• Todd Erickson says

      Historically, people do not have a very good record at solving their own problems, especially in the modern corporate world. Mostly, they wait for another power to come and invade them at the end of their power and rewrite history. Again.

      As long as we keep doing things the same way, we’re going to keep getting the same results.

    • Tom Meacham says

      I agree with you. I’m not looking for a deus ex machina, we are going to have to solve our problems — and it overwhelms me. I don’t need religion to distract me with mystical side issues. I don’t need a god to hold my hand, but I could use one to steady my nerves. I need a God who I can think of as walking with me, preferably one that has some experience of walking in the world of humanity.

      He said “The Kingdom of God is within you.” If the solution to my own and the world’s problems is in me, then I need to do some serious looking within. And if I can get some help doing that, then I’ll believe.

  12. Why does humanity need a ‘savior’? One fundamental problem of Christianity I see is that it lets people off the hook of social/personal responsibility (should they choose that route – I know some Christians don’t). There’s a feeling, especially among conservative evangelicals, that they’re not responsible for anything in THIS world, and only waiting for the next. If you want to be like that, go out in the desert like the early ascetics.

    • Just for Quix says

      The very nature of evil and injustice demands reconciliation. Perhaps one’s ‘savior’ is human bootstraps of effort. Perhaps it is a so-called dispassionate and objective science. Perhaps it is an undefined or differently-defined God. In my case I believe it is a very specific manifestation of God in Jesus Christ.

      To deny that humanity’s reconciliation is needed, however, and that the solution is a greater need than any one person, one community, even one nation can solve alone is so depressing as to make ‘secular humanism’ an oxymoron. Why even the need to give a thought about the matter at all? If the latter is ‘the answer’ there is no need for any imploring about responsibility and justice. Evolutionary perspective alone only demands adaptation — not even a “good” adaptation in the abstract moral sense — only adaptation that better suits the needs of the few or individual that is “evolving”. Such will, by design, assimilate, prevail or win out over less-adapted perspectives (and individuals or groups). The adaption of the few or one, by design, comes at the ‘expense’ of the (non-adapted) many. No greater human good, responsibility or justice is demanded at all.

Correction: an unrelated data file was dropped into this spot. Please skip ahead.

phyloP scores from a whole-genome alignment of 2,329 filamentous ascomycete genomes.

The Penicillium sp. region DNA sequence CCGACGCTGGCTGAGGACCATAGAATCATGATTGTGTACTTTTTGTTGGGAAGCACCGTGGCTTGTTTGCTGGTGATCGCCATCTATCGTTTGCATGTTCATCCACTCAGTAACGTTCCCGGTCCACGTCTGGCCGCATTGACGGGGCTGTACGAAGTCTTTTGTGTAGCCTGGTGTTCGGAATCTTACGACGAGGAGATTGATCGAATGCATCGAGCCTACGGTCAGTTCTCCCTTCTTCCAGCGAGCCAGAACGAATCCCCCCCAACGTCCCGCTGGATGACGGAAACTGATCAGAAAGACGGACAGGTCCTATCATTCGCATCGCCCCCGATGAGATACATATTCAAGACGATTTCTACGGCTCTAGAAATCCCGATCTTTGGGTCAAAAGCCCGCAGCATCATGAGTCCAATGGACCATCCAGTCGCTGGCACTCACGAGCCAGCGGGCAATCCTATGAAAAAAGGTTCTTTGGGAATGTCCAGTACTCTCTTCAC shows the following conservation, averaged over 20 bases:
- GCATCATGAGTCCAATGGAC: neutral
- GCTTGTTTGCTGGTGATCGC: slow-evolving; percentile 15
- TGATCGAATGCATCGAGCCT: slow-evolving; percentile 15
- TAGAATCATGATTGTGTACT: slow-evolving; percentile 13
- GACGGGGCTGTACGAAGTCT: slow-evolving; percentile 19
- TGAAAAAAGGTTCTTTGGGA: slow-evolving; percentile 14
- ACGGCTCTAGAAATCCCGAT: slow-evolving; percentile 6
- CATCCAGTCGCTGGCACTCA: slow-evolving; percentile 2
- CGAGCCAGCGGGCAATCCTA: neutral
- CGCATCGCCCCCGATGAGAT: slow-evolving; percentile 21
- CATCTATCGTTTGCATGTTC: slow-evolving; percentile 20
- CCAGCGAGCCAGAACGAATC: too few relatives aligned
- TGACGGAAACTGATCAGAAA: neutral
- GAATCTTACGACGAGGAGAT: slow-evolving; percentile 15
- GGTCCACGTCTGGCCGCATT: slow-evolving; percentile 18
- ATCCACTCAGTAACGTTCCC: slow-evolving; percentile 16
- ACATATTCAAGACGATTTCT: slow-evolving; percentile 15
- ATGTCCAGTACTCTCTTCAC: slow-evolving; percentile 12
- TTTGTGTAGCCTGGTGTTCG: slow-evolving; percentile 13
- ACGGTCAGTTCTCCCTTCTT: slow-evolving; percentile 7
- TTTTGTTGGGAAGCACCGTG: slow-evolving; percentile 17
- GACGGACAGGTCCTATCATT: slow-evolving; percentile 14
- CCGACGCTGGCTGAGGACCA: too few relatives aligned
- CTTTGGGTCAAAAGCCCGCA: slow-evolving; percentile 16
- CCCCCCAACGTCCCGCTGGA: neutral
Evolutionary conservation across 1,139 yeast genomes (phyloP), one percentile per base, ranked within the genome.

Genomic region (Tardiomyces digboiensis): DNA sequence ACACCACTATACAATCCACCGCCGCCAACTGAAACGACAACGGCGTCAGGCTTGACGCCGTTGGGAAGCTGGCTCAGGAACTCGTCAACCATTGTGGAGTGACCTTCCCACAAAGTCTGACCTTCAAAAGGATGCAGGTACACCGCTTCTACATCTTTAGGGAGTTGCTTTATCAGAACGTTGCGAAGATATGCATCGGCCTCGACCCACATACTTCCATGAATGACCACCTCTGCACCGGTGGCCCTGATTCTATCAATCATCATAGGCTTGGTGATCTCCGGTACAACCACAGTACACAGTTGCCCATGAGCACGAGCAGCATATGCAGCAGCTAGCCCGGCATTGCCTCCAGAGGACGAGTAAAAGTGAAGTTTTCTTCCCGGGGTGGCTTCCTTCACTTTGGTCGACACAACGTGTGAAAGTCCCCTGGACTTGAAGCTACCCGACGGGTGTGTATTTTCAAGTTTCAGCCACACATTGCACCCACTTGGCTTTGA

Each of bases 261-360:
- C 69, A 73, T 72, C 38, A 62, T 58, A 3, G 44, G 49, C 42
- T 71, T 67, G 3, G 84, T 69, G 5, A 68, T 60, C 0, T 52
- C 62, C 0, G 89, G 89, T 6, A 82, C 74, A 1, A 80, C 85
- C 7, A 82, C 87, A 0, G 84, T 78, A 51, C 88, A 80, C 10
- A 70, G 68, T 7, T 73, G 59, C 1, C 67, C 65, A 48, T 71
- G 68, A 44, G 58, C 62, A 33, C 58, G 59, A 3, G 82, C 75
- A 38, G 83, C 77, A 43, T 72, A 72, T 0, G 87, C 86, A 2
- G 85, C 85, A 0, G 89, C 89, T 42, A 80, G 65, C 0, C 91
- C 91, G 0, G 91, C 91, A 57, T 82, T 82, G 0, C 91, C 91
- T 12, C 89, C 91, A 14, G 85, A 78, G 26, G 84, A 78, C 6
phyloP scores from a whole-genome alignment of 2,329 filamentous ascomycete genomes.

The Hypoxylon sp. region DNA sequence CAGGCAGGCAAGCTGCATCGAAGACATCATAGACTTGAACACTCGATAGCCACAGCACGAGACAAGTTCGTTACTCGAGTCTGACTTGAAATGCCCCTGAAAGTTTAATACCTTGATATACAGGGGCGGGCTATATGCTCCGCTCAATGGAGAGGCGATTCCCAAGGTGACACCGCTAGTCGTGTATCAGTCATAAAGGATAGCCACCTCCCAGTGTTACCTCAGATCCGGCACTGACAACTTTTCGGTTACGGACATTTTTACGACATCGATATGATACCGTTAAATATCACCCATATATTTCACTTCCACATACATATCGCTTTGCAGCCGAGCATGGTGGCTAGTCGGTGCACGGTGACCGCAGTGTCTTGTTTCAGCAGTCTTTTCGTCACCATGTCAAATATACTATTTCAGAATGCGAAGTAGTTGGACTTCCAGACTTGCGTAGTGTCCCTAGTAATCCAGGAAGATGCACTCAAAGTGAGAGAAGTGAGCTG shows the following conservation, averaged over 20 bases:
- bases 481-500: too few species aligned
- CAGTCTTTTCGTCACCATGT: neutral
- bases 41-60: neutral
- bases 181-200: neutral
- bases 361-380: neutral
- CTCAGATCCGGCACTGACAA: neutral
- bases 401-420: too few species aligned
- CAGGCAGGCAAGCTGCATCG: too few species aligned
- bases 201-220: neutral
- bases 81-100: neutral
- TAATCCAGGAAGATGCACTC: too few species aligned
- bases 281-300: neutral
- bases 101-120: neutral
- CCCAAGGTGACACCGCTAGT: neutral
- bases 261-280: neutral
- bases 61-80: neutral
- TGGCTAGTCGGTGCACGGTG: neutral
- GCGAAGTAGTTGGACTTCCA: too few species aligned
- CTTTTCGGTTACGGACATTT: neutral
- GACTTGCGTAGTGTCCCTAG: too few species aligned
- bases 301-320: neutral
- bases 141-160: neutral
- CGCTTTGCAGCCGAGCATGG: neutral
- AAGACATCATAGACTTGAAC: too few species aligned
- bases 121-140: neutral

Therefore my perspective is that Christianity is a better answer to that greater need of reconciliation — or ‘greater power’. It doesn’t preach a war of competing and evolving paradigms about what standard will win out over in defining the concepts of merit, prosperity and goodness. Instead the Christian gospel preaches incremental, progressive and transformational healing by a perfect standard from outside the fray. God (manifest in Jesus) conquers by graceful gift and submission from outside evolutionary or meritocratic competition through love, persuasion and inner change. From a point of mythology alone it has more power to capture the human imagination and desire for reconciliation than materialist non-theism does.

      Yet I see some partnership — a shared humanity — with believers of different beliefs so long as there is a self-aware grappling with the demands of reconciliation. Once that is conceded we have entered the realm of faith, religion, philosophy, and hope. In hard-core secular humanist and evolutionary materialist perspective I don’t see that willingness to grapple with reconciliation. Where there is obvious and honest grappling by so-called unbelievers I think they have already abandoned the foundation they supposedly rest upon.

      It’s an excellent point that some conservative evangelicals live like functional Platonists, biding their time for an immaterial heaven. With nods to influence from Tom Wright, those who do so are ignoring the foundational hope of the Judeo-Christian paradigm as one of a resurrected, redeemed, righted new world and humanity — that is a material-spirit fusion in time/space reality. As such Christian hope is very “grounded” indeed. Perhaps such evangelicals are failing to live life invigorated by the hope of Christ’s redemption in process. Perhaps they have confused individual salvation for the big picture redemptive Work that Christ is enacting in his creation.